Home / Opinion / Columns /  GDP may grow by 8.2%, thanks to IT, realty, startups
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The Reserve Bank of India’s (RBI’s) monetary policy came in an environment of rising bond yields, hawkish pivot by the US Federal Reserve and the Bank of England, and the budget that surprised the bond markets by a higher-than-expected gross borrowing. The market consensus was that this policy would begin the normalization of the ultra-easy policy path set by the MPC post covid. The committee, however, surprised the markets by holding on to all rates and keeping the commentary dovish. The MPC held on to its earlier growth forecast of 7.8% for FY23. Buoyant exports, pick-up in capex by way of public spending and schemes such as performance-linked incentives (PLI), and recovery in contact intensive services sector as virus wanes should deliver these projections. In fact, we believe growth can be higher at 8.2%, given the uptick visible in the real estate sector and job momentum in the IT sector and startups.

On the inflation front, RBI surprised the markets with an inflation projection of 4.5% for FY23 while retaining its estimate of 5.3% for FY22. Since the last policy, oil prices have risen by $15/barrel. This calendar year, base metal prices are up by 6%. Given the backdrop, inflation estimates were trending higher. The inflation forecast for FY23 perhaps is based on a fall in oil prices in the second half of 2022 as Opec supply catches up and supply-side management by the government in the form of tax cuts as seen earlier in the case of fuel and food products. The current sowing trend and ample foodgrain stocks may have also given RBI comfort.

However, the biggest takeaway from the policy was the governor emphasizing the independent path being taken by the MPC amid a reversal of the global rate cycle and his confidence in India’s ability to remain insulated from developments in other economies. RBI spoke on inflationary conditions in India and the US and Europe being very different. This shows that RBI is prepared to withstand any volatility emanating from global volatility. In fact, it seems RBI is banking on India’s relative growth outperformance to pull in foreign capital to manage the rising current account deficit and minimize currency volatility. We expect the current account deficit to widen to 2.1% of GDP in FY23, with an upside risk if oil prices remain at current levels. The RBI governor also spoke on RBI’s discomfort on yields as seen in its actions through auction cancellations and devolvement. There was also an indication that more steps might come to manage the government’s massive borrowing programme.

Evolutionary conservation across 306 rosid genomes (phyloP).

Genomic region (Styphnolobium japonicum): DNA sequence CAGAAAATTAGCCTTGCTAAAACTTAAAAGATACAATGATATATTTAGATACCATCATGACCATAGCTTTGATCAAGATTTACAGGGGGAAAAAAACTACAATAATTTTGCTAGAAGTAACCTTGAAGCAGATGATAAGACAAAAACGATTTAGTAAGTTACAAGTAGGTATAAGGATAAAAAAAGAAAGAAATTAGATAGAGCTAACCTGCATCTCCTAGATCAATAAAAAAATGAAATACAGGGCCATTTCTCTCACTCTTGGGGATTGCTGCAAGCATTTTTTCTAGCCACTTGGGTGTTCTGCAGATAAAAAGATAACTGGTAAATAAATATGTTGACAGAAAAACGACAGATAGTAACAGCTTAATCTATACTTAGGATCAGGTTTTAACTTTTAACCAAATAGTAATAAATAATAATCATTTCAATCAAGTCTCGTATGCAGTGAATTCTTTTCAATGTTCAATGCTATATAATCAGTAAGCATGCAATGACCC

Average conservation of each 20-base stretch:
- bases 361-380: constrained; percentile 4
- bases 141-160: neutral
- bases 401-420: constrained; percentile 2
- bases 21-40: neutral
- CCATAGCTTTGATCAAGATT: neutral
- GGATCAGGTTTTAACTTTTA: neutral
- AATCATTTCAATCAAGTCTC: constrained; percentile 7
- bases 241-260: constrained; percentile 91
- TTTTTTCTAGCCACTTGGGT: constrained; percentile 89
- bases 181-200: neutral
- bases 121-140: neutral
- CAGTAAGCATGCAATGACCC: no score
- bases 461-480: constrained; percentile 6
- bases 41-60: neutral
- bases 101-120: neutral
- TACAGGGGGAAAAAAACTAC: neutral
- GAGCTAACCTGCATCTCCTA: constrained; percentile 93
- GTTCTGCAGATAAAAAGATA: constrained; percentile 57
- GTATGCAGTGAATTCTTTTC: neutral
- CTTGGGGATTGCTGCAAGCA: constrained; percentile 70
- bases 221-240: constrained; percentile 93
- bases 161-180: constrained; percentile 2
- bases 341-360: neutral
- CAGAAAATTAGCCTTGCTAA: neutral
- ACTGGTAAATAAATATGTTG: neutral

To meet the aggregate credit needs of the economy, RBI enhanced the limit for investments under the Voluntary Retention Route by 1 trilllion. This will lead to inflows in domestic debt markets. The introduction of credit-default swap guidelines and allowing Indian banks to transact in the Foreign Currency Settled Overnight Indexed Swap (FCS-OIS) market are very positive for deepening the financial markets. FCS-OIS will deepen the interest-rate derivatives market and ensure convergence between offshore and onshore markets and much better price discovery. We believe the current policy has laid out a glide path of inflation, which is quite optimistic and has justified the no-action policy, pushing the policy normalization further out. The sequence of normalization can possibly change with the shift in stance coinciding with full normalization of the corridor (instead of our earlier view of a two-step normalization followed by a stance change). In aggregate, we expect a total of 75bps repo rate increase in FY23.

B. Prasanna is group head, global markets, sales, trading and research at ICICI Bank. Views are personal.

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